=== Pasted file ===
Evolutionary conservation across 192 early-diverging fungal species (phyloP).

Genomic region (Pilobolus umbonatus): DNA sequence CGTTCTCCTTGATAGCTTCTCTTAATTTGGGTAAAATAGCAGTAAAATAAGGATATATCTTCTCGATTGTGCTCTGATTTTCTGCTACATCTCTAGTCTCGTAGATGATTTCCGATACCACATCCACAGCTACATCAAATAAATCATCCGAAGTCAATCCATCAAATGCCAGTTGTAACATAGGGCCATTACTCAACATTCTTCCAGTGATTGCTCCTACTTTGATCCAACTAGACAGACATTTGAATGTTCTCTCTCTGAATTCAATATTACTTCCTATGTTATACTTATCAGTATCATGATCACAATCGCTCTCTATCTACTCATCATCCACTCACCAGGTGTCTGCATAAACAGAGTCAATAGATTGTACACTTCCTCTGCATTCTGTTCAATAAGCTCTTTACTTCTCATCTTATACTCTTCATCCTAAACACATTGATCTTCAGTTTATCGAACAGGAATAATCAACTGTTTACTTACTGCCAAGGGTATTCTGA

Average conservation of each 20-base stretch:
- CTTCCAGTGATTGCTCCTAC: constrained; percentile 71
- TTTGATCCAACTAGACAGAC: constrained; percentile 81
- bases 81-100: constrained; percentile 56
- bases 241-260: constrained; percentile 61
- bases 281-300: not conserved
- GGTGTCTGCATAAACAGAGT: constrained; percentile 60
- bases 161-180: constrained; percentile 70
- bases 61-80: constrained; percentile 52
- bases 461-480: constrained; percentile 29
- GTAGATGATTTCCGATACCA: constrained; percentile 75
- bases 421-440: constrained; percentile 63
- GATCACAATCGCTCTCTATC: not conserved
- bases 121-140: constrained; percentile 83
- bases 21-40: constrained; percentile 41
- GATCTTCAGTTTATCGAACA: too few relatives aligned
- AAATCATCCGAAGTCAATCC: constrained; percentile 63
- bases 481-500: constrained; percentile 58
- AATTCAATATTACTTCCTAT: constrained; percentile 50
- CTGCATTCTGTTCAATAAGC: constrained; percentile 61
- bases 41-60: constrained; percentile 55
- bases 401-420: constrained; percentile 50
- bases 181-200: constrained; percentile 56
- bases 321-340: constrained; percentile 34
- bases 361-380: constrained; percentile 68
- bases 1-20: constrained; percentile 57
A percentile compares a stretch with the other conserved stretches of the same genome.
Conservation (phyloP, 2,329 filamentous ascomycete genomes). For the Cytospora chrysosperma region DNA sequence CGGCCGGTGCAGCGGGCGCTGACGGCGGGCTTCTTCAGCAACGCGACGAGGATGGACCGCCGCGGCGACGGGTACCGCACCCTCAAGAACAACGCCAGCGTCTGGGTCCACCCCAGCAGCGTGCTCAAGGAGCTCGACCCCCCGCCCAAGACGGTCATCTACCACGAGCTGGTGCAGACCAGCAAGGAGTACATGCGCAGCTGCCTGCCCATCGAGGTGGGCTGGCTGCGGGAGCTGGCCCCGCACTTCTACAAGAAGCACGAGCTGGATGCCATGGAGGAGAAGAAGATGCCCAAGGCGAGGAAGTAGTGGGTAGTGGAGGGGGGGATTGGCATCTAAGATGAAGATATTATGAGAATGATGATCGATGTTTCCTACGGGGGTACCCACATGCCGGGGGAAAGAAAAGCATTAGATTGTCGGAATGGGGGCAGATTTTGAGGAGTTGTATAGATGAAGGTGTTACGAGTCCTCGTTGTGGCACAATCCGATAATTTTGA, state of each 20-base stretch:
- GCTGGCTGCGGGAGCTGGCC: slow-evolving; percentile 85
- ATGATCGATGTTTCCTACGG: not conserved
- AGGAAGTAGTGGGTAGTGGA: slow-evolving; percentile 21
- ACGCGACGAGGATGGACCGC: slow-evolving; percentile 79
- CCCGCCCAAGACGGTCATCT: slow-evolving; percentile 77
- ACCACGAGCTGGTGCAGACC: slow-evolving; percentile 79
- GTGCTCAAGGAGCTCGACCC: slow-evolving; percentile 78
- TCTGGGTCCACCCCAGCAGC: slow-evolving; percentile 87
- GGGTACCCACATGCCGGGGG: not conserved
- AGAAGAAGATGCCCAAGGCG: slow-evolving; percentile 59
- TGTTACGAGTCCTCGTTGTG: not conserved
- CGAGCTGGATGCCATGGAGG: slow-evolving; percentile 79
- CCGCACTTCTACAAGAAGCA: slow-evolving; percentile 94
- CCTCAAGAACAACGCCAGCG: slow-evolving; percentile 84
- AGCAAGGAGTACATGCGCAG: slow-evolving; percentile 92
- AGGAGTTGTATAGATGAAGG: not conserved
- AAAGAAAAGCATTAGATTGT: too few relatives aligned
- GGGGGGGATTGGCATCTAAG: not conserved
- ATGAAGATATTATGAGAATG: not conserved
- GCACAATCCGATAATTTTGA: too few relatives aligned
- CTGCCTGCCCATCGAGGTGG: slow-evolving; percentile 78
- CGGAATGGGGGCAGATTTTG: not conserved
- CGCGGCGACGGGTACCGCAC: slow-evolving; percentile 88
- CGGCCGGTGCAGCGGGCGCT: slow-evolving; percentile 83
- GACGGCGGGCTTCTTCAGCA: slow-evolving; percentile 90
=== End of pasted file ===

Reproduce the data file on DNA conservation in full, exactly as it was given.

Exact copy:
Evolutionary conservation across 192 early-diverging fungal species (phyloP).

Genomic region (Pilobolus umbonatus): DNA sequence CGTTCTCCTTGATAGCTTCTCTTAATTTGGGTAAAATAGCAGTAAAATAAGGATATATCTTCTCGATTGTGCTCTGATTTTCTGCTACATCTCTAGTCTCGTAGATGATTTCCGATACCACATCCACAGCTACATCAAATAAATCATCCGAAGTCAATCCATCAAATGCCAGTTGTAACATAGGGCCATTACTCAACATTCTTCCAGTGATTGCTCCTACTTTGATCCAACTAGACAGACATTTGAATGTTCTCTCTCTGAATTCAATATTACTTCCTATGTTATACTTATCAGTATCATGATCACAATCGCTCTCTATCTACTCATCATCCACTCACCAGGTGTCTGCATAAACAGAGTCAATAGATTGTACACTTCCTCTGCATTCTGTTCAATAAGCTCTTTACTTCTCATCTTATACTCTTCATCCTAAACACATTGATCTTCAGTTTATCGAACAGGAATAATCAACTGTTTACTTACTGCCAAGGGTATTCTGA

Average conservation of each 20-base stretch:
- CTTCCAGTGATTGCTCCTAC: constrained; percentile 71
- TTTGATCCAACTAGACAGAC: constrained; percentile 81
- bases 81-100: constrained; percentile 56
- bases 241-260: constrained; percentile 61
- bases 281-300: not conserved
- GGTGTCTGCATAAACAGAGT: constrained; percentile 60
- bases 161-180: constrained; percentile 70
- bases 61-80: constrained; percentile 52
- bases 461-480: constrained; percentile 29
- GTAGATGATTTCCGATACCA: constrained; percentile 75
- bases 421-440: constrained; percentile 63
- GATCACAATCGCTCTCTATC: not conserved
- bases 121-140: constrained; percentile 83
- bases 21-40: constrained; percentile 41
- GATCTTCAGTTTATCGAACA: too few relatives aligned
- AAATCATCCGAAGTCAATCC: constrained; percentile 63
- bases 481-500: constrained; percentile 58
- AATTCAATATTACTTCCTAT: constrained; percentile 50
- CTGCATTCTGTTCAATAAGC: constrained; percentile 61
- bases 41-60: constrained; percentile 55
- bases 401-420: constrained; percentile 50
- bases 181-200: constrained; percentile 56
- bases 321-340: constrained; percentile 34
- bases 361-380: constrained; percentile 68
- bases 1-20: constrained; percentile 57
A percentile compares a stretch with the other conserved stretches of the same genome.
Conservation (phyloP, 2,329 filamentous ascomycete genomes). For the Cytospora chrysosperma region DNA sequence CGGCCGGTGCAGCGGGCGCTGACGGCGGGCTTCTTCAGCAACGCGACGAGGATGGACCGCCGCGGCGACGGGTACCGCACCCTCAAGAACAACGCCAGCGTCTGGGTCCACCCCAGCAGCGTGCTCAAGGAGCTCGACCCCCCGCCCAAGACGGTCATCTACCACGAGCTGGTGCAGACCAGCAAGGAGTACATGCGCAGCTGCCTGCCCATCGAGGTGGGCTGGCTGCGGGAGCTGGCCCCGCACTTCTACAAGAAGCACGAGCTGGATGCCATGGAGGAGAAGAAGATGCCCAAGGCGAGGAAGTAGTGGGTAGTGGAGGGGGGGATTGGCATCTAAGATGAAGATATTATGAGAATGATGATCGATGTTTCCTACGGGGGTACCCACATGCCGGGGGAAAGAAAAGCATTAGATTGTCGGAATGGGGGCAGATTTTGAGGAGTTGTATAGATGAAGGTGTTACGAGTCCTCGTTGTGGCACAATCCGATAATTTTGA, state of each 20-base stretch:
- GCTGGCTGCGGGAGCTGGCC: slow-evolving; percentile 85
- ATGATCGATGTTTCCTACGG: not conserved
- AGGAAGTAGTGGGTAGTGGA: slow-evolving; percentile 21
- ACGCGACGAGGATGGACCGC: slow-evolving; percentile 79
- CCCGCCCAAGACGGTCATCT: slow-evolving; percentile 77
- ACCACGAGCTGGTGCAGACC: slow-evolving; percentile 79
- GTGCTCAAGGAGCTCGACCC: slow-evolving; percentile 78
- TCTGGGTCCACCCCAGCAGC: slow-evolving; percentile 87
- GGGTACCCACATGCCGGGGG: not conserved
- AGAAGAAGATGCCCAAGGCG: slow-evolving; percentile 59
- TGTTACGAGTCCTCGTTGTG: not conserved
- CGAGCTGGATGCCATGGAGG: slow-evolving; percentile 79
- CCGCACTTCTACAAGAAGCA: slow-evolving; percentile 94
- CCTCAAGAACAACGCCAGCG: slow-evolving; percentile 84
- AGCAAGGAGTACATGCGCAG: slow-evolving; percentile 92
- AGGAGTTGTATAGATGAAGG: not conserved
- AAAGAAAAGCATTAGATTGT: too few relatives aligned
- GGGGGGGATTGGCATCTAAG: not conserved
- ATGAAGATATTATGAGAATG: not conserved
- GCACAATCCGATAATTTTGA: too few relatives aligned
- CTGCCTGCCCATCGAGGTGG: slow-evolving; percentile 78
- CGGAATGGGGGCAGATTTTG: not conserved
- CGCGGCGACGGGTACCGCAC: slow-evolving; percentile 88
- CGGCCGGTGCAGCGGGCGCT: slow-evolving; percentile 83
- GACGGCGGGCTTCTTCAGCA: slow-evolving; percentile 90